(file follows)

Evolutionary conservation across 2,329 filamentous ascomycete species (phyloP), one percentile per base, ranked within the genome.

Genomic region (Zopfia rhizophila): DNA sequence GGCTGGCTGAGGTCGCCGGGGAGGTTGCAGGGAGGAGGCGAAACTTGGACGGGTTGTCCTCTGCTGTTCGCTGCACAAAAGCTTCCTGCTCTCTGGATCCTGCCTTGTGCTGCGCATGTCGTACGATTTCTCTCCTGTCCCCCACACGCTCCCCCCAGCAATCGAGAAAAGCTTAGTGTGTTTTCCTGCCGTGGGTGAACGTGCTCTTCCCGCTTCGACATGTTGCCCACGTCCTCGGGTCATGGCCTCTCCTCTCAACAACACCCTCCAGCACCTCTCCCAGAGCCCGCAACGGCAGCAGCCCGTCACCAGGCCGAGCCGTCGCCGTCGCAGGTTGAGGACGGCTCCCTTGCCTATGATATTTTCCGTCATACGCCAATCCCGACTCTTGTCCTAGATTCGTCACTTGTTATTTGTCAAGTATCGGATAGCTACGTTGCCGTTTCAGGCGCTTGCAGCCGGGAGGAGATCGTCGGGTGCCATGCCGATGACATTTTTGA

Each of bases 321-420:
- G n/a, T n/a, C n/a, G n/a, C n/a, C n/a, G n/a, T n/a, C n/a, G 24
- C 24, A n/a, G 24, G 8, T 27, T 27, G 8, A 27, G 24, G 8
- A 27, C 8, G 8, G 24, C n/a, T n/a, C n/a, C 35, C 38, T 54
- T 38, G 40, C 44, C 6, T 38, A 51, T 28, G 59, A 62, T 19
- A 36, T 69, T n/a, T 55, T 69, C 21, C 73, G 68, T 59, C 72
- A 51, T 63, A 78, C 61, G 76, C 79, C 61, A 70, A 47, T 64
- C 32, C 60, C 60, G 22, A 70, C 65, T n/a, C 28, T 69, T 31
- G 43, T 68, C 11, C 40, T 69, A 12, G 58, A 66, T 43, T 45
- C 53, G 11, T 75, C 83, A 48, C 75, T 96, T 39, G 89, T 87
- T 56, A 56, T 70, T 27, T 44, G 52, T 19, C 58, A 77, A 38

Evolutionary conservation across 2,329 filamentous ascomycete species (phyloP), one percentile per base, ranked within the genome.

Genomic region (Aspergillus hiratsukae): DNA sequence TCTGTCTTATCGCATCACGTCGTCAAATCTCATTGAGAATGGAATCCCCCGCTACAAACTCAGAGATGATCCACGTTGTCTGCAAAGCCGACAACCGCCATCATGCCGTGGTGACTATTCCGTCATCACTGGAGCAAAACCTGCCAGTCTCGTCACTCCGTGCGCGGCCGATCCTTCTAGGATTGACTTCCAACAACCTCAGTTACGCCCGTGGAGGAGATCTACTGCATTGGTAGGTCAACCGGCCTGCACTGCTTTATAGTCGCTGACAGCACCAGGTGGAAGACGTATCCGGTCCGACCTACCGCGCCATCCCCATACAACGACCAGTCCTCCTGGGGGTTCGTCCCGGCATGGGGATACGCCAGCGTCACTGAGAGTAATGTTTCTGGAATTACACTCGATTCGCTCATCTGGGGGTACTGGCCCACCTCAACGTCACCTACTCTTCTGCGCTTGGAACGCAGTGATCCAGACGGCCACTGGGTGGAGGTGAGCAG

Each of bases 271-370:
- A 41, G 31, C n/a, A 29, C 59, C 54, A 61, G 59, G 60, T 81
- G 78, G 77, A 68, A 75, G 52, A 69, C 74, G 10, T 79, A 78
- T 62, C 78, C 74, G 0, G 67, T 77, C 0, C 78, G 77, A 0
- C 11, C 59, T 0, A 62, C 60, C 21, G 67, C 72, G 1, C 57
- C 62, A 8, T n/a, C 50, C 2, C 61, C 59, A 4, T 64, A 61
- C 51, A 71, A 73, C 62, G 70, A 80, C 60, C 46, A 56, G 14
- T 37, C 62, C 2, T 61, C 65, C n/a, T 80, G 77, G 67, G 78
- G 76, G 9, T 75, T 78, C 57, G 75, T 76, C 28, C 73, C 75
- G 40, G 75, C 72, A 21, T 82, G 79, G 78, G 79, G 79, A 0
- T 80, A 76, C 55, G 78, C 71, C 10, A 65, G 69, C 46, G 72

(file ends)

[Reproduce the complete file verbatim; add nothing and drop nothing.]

Evolutionary conservation across 2,329 filamentous ascomycete species (phyloP), one percentile per base, ranked within the genome.

Genomic region (Zopfia rhizophila): DNA sequence GGCTGGCTGAGGTCGCCGGGGAGGTTGCAGGGAGGAGGCGAAACTTGGACGGGTTGTCCTCTGCTGTTCGCTGCACAAAAGCTTCCTGCTCTCTGGATCCTGCCTTGTGCTGCGCATGTCGTACGATTTCTCTCCTGTCCCCCACACGCTCCCCCCAGCAATCGAGAAAAGCTTAGTGTGTTTTCCTGCCGTGGGTGAACGTGCTCTTCCCGCTTCGACATGTTGCCCACGTCCTCGGGTCATGGCCTCTCCTCTCAACAACACCCTCCAGCACCTCTCCCAGAGCCCGCAACGGCAGCAGCCCGTCACCAGGCCGAGCCGTCGCCGTCGCAGGTTGAGGACGGCTCCCTTGCCTATGATATTTTCCGTCATACGCCAATCCCGACTCTTGTCCTAGATTCGTCACTTGTTATTTGTCAAGTATCGGATAGCTACGTTGCCGTTTCAGGCGCTTGCAGCCGGGAGGAGATCGTCGGGTGCCATGCCGATGACATTTTTGA

Each of bases 321-420:
- G n/a, T n/a, C n/a, G n/a, C n/a, C n/a, G n/a, T n/a, C n/a, G 24
- C 24, A n/a, G 24, G 8, T 27, T 27, G 8, A 27, G 24, G 8
- A 27, C 8, G 8, G 24, C n/a, T n/a, C n/a, C 35, C 38, T 54
- T 38, G 40, C 44, C 6, T 38, A 51, T 28, G 59, A 62, T 19
- A 36, T 69, T n/a, T 55, T 69, C 21, C 73, G 68, T 59, C 72
- A 51, T 63, A 78, C 61, G 76, C 79, C 61, A 70, A 47, T 64
- C 32, C 60, C 60, G 22, A 70, C 65, T n/a, C 28, T 69, T 31
- G 43, T 68, C 11, C 40, T 69, A 12, G 58, A 66, T 43, T 45
- C 53, G 11, T 75, C 83, A 48, C 75, T 96, T 39, G 89, T 87
- T 56, A 56, T 70, T 27, T 44, G 52, T 19, C 58, A 77, A 38

Evolutionary conservation across 2,329 filamentous ascomycete species (phyloP), one percentile per base, ranked within the genome.

Genomic region (Aspergillus hiratsukae): DNA sequence TCTGTCTTATCGCATCACGTCGTCAAATCTCATTGAGAATGGAATCCCCCGCTACAAACTCAGAGATGATCCACGTTGTCTGCAAAGCCGACAACCGCCATCATGCCGTGGTGACTATTCCGTCATCACTGGAGCAAAACCTGCCAGTCTCGTCACTCCGTGCGCGGCCGATCCTTCTAGGATTGACTTCCAACAACCTCAGTTACGCCCGTGGAGGAGATCTACTGCATTGGTAGGTCAACCGGCCTGCACTGCTTTATAGTCGCTGACAGCACCAGGTGGAAGACGTATCCGGTCCGACCTACCGCGCCATCCCCATACAACGACCAGTCCTCCTGGGGGTTCGTCCCGGCATGGGGATACGCCAGCGTCACTGAGAGTAATGTTTCTGGAATTACACTCGATTCGCTCATCTGGGGGTACTGGCCCACCTCAACGTCACCTACTCTTCTGCGCTTGGAACGCAGTGATCCAGACGGCCACTGGGTGGAGGTGAGCAG

Each of bases 271-370:
- A 41, G 31, C n/a, A 29, C 59, C 54, A 61, G 59, G 60, T 81
- G 78, G 77, A 68, A 75, G 52, A 69, C 74, G 10, T 79, A 78
- T 62, C 78, C 74, G 0, G 67, T 77, C 0, C 78, G 77, A 0
- C 11, C 59, T 0, A 62, C 60, C 21, G 67, C 72, G 1, C 57
- C 62, A 8, T n/a, C 50, C 2, C 61, C 59, A 4, T 64, A 61
- C 51, A 71, A 73, C 62, G 70, A 80, C 60, C 46, A 56, G 14
- T 37, C 62, C 2, T 61, C 65, C n/a, T 80, G 77, G 67, G 78
- G 76, G 9, T 75, T 78, C 57, G 75, T 76, C 28, C 73, C 75
- G 40, G 75, C 72, A 21, T 82, G 79, G 78, G 79, G 79, A 0
- T 80, A 76, C 55, G 78, C 71, C 10, A 65, G 69, C 46, G 72